Senator Claire McCaskill Looks into what Campuses can do to Curb Sexual Assault Crimes

By Lindsay Clein , Daniel Shedd |

Published 03/22 2014 03:19PM

Updated 03/22 2014 03:44PM

SPRINGFIELD, Mo. -- Missouri Senator Claire McCaskill is looking to curb sexual assault crimes across the state and wants to know what universities can do to help.

A study recently conducted by The White House Council on Women and Girls found that nearly 22 million women have been raped.  The study also showed 1.6 million men have been raped.

Workers at Senator Claire McCaskill's office say she is only in the investigation phase, but is surveying colleges to see what can be done to help prevent sexual assaults.

KOLR10 News spoke to a Missouri State University leader to find out what policies are already in place to help curb these crimes and make students feel safer.

"We want to do all we can for our students," says MSU Safety and Transportation Department Assistant Director Jay Huff.

Huff says safety always comes first.

When it comes to forcible sex offenses on MSU's campus, statistics show there were five in 2010, zero in 2011, and three in 2012.

"It's hard to get an even line as far as what is up and what is down," says Huff.  "Because when you talk about relatively low numbers, an increase of one or two is a huge percentage spike."

MSU staff say they focus on putting safety first.  Part of that includes emergency blue light phones they've placed in multiple areas across campus.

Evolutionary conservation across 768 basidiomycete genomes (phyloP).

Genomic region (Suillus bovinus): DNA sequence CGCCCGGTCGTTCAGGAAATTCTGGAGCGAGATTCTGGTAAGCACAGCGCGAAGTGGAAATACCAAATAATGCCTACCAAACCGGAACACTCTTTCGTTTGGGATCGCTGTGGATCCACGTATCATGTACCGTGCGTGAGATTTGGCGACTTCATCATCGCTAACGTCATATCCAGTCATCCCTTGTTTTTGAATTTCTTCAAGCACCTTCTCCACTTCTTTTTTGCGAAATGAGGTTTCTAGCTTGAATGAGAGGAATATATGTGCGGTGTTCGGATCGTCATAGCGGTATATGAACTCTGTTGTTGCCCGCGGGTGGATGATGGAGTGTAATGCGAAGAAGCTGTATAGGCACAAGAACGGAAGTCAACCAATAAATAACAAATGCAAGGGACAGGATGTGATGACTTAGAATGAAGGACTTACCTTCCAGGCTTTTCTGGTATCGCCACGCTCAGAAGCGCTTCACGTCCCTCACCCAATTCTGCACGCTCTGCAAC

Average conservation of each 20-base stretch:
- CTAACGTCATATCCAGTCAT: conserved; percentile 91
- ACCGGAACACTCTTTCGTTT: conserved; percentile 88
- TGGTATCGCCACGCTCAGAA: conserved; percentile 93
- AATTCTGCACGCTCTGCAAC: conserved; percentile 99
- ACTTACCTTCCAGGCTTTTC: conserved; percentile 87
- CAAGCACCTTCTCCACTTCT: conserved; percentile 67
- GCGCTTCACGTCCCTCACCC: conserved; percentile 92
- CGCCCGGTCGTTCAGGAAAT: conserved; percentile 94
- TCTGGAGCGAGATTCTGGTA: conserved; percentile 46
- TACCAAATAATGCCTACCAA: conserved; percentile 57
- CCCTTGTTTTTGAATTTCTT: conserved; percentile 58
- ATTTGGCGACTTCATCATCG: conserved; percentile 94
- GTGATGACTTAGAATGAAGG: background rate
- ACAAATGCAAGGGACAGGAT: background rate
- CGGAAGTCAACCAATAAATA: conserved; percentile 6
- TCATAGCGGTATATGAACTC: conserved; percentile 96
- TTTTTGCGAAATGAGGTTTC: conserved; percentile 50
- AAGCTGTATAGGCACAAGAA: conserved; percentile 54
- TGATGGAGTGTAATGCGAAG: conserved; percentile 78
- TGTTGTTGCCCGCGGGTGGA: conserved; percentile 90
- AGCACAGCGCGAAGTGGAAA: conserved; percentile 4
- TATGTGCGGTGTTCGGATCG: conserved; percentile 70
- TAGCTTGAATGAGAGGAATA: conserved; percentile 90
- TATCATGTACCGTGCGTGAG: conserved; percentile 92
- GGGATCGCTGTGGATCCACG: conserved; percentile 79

"We have ten blue light phones on campus," says Huff.  "And we are trying to add some more as the campus expands."

MSU also has several other mechanisms in place to help keep students safe including a camera system, 24 hour campus patrol, a shuttle system, and a sexual assault and rape prevention program

"When you talk about something that's a nationwide incentive, I'm sure there are other universities that need to do more," says Huff.  "And maybe we are doing more than others and others may be doing more than us."

MSU students say they feel safe.

"It's a relaxing environment," says Jessica Sims.  "You have those phones everywhere-- so if something happens, you can get on it and call all the time and we have security all the time."

"I know I have mace just in case," says DeAntra Darough.  "And several students carry mace on them in case."   

Still, Huff says you can never do too much.

"We are trying to keep an awareness to students that although this is a reasonably safe campus and a reasonably safe area and a safe part of the state, we don't want to let our guard down and be that one statistic," he says.

Huff adds that when these crimes do occur, they usually happen at an off-campus dwelling of some sort.

Huff says The Office of Student Conduct works very closely with sexual assault victims to provide services they need like counseling and other helpful resources.

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